FREE SPEECH: Symbols of Distress

By on December 13, 2016

What it means to practice patriotism and dissent at the same time.

(Photo: Maryelizabeth Pistono)

(Photo: Maryelizabeth Pistono)

JACKSON HOLE, WY – In August, a Vietnam veteran in Iowa was arrested for hanging the U.S. flag upside down outside his home. The Fort Dodge Messenger reported that Homer Martz was protesting an oil pipeline being built between his land and his water well.

Martz faced a misdemeanor and a possible fine or minimum 30-day stay in jail for trying to “publicly mutilate, deface, defile or defy, trample upon, cast contempt upon, satirize, deride or burlesque, either by words or act” any flag or insignia of the United States or Iowa.

Insults to the national or state flag are also illegal in Pennsylvania, where a man was arrested in 2014 when he hung an upside down flag in protest of the Keystone Pipeline. Joshua Brubaker spray-painted the letters “AIM,” short for “American Indian Movement” on the flag before he was arrested. In his case, criminal charges were dismissed, and ACLU attorneys filed a federal civil rights lawsuit to secure damages for Brubaker and to demonstrate the unconstitutionality of desecration laws.

These stories call into question what constitutes desecration of the flag and highlights the recent coalescence of two groups that have a unique claim to American identity—American Indians and veterans—and their use of the flag.

Bartz’s arresting officer said it was “very offensive,” “disgraceful,” and “unpatriotic” to hang the flag upside down.

In contrast, a shirt with the words “Time To Get Star Spangled Hammered” does not induce the same ire. If the Boulder-based company Shinesty, home to “the most patriotic flag apparel on earth” is any indication, the flag can be used in virtually any way.

Shinesty sells everything from suits (made in China) to speedos to fanny packs, emblazoned with stars and stripes. Anyone with an extra $14.99 can own a “Freedom Tastes Like Booze Collapsible American Flag Flask.”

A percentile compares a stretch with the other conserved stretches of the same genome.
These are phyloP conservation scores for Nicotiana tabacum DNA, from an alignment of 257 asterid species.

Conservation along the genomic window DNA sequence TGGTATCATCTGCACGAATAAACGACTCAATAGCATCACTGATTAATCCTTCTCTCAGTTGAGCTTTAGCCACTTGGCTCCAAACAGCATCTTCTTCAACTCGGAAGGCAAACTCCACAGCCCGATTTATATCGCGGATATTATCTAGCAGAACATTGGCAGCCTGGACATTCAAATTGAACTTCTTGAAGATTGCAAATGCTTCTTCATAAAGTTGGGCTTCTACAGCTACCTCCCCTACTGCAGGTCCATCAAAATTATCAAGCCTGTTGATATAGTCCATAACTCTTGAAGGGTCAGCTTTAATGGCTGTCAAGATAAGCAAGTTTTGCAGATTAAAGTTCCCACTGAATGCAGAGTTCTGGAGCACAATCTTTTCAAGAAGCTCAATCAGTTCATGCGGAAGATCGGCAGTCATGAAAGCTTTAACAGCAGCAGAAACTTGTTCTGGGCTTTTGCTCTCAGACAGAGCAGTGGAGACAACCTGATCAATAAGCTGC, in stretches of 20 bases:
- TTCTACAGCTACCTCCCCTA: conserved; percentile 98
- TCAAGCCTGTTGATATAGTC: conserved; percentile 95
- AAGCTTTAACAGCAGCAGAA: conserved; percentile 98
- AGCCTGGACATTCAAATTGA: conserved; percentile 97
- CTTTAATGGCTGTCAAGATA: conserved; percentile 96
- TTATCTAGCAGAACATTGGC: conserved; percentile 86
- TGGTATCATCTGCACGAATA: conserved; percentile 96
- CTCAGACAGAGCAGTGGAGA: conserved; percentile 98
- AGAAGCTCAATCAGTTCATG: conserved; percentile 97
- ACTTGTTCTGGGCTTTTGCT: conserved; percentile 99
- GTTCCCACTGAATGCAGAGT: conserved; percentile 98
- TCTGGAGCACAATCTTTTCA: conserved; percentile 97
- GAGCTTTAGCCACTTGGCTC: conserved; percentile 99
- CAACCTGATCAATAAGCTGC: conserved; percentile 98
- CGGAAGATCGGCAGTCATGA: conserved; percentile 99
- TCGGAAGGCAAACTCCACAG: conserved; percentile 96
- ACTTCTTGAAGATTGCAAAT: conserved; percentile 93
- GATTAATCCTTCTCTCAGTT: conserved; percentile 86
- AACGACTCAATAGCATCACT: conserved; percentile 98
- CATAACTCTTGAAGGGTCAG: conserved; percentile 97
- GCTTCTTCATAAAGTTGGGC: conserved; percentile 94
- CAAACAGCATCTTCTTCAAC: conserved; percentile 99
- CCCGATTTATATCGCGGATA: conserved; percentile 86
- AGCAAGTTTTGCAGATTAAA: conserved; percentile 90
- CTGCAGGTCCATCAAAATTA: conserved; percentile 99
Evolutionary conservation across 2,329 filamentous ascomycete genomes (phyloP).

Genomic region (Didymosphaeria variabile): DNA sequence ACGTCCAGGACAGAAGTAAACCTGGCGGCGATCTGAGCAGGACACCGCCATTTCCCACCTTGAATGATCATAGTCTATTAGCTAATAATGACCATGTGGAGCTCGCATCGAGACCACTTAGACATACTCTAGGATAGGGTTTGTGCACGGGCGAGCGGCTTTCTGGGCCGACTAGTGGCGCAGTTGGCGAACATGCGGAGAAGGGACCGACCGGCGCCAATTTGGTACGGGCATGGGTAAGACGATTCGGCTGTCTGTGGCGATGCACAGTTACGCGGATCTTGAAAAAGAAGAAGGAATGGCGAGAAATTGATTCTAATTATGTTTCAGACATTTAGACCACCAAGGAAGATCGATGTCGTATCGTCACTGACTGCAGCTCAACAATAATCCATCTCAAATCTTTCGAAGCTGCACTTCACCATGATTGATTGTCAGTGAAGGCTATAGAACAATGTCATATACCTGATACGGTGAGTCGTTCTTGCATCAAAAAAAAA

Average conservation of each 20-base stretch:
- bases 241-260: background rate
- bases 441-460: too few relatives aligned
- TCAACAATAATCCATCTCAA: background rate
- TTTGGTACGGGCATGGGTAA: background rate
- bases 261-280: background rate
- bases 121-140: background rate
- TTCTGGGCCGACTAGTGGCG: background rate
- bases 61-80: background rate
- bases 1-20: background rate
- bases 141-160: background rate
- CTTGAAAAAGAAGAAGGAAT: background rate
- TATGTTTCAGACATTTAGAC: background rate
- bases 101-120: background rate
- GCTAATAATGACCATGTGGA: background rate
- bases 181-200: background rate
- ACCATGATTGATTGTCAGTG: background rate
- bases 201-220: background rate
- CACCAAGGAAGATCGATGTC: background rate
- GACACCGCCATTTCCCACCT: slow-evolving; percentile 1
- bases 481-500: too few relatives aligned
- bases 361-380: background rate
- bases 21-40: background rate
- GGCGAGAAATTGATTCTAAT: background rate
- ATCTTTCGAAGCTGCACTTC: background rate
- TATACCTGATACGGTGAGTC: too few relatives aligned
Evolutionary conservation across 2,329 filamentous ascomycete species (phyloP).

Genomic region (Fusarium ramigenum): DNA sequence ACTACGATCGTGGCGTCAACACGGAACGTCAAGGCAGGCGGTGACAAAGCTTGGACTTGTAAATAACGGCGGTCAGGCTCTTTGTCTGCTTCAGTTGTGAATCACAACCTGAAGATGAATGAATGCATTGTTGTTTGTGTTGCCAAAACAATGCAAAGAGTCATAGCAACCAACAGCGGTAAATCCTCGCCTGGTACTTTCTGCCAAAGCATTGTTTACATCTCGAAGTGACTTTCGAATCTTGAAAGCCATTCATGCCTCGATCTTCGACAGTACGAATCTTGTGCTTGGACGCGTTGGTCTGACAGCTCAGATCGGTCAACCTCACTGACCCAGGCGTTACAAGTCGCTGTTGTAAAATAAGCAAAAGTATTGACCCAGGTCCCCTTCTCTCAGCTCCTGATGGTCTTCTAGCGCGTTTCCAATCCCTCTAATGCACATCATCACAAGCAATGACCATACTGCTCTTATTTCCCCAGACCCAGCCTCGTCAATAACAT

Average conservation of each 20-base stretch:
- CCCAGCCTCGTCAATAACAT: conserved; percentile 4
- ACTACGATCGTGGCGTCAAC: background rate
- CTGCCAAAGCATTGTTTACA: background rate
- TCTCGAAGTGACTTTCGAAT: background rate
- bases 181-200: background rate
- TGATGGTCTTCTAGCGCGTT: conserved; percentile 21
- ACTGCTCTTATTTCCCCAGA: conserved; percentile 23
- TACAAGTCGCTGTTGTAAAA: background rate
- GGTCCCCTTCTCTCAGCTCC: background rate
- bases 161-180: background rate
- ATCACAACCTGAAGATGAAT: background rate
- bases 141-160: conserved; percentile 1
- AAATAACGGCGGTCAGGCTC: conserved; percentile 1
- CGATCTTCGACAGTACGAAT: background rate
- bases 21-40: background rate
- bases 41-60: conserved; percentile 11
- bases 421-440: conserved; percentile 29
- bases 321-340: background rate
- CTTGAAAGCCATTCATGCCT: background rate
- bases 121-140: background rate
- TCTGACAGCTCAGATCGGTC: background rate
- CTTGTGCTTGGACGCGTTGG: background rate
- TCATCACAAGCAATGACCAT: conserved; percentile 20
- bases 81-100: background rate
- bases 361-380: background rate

The embrace of an ironic-but-not-ironic, in your face patriotism creates a market for shirts that say “Not Cocky Just Better” in red white and blue, and seems worlds away from, say, those who are arrested and tortured in the Chinese-occupied Tibet just for owning a Tibetan flag.

But this jocular, consumerist relationship with the flag overshadows the fact that it remains a troubled symbol for many.

Traditionally, hanging the flag upside down is a sign of distress, a message Brubaker intentionally evoked.

“If I don’t have the right to hang that flag upside down, which means a sign of distress, which this country is in so much distress right now, then what’s the point of having it?” he asked.

Water protectors at the Standing Rock Sioux Reservation also flew the American flag upside down during their resistance against the North Dakota Access Pipeline. A member of the Cass County SWAT team removed one of these flags on December 2.

“They disrespected the very symbol that gives them the right to do that, and just because you can doesn’t mean you should,” said Cass County Sheriff Paul Laney.

But that “right” is actually very recent. Native Americans could not vote until 1924, and myriad states blocked their votes until 1948. They did not have many rights, including that to free speech, due process, or protection against cruel and unusual punishment until the 1968 Indian Civil Rights Act. And until the 1996 American Indian Religious Freedom Act, many aspects of Native American religions were illegal.

It follows that the flag would be complicated for many who are not included in the values it is meant to symbolize, such as freedom and equality. The bombastic appropriation of the flag, as represented by consumerist goods with slogans such as “Back to Back World War Champs” highlights who the flag represents and who it leaves out.

About 55,000 Native Americans served in the world wars where they were hardly seen as citizens, let alone “champs.” In fact, Native Americans have the highest per-capita involvement of any population to serve in the U.S. military, but they are accused of being unpatriotic when they communicate that their disenfranchisement continues.

Disrespect to troops and veterans is often cited as a reason that the American flag should not be desecrated. However, a recent forgiveness ceremony at Standing Rock reveals that many veterans believe that it is more disrespectful to stand behind a flag whose country has never fully granted equal rights to all.

As reported by USA Today, thousands of veterans vowed their support for those at Standing Rock, and asked forgiveness for military actions that wronged indigenous peoples. Wes Clark Jr., the son of General Wesley Clark, stood in front of bowed veterans and said, “Many of us, me particularly, are from the units that have hurt you over the many years. We came. We fought you. We took your land. We signed treaties that we broke.

“We stole minerals from your sacred hills,” he continued, “We blasted the faces of our presidents into your sacred mountain. Then we took still more land and then we took your children and then we tried to eliminate your language. We didn’t respect you, we polluted your Earth, we’ve hurt you in so many ways but we have come to say that we are sorry.”

Prohibiting an upside down flag does not erase or address the human rights abuses committed in its name. Honoring the voices of those who fly that symbol of distress and disenfranchisement might. PJH

About Sarah Ross

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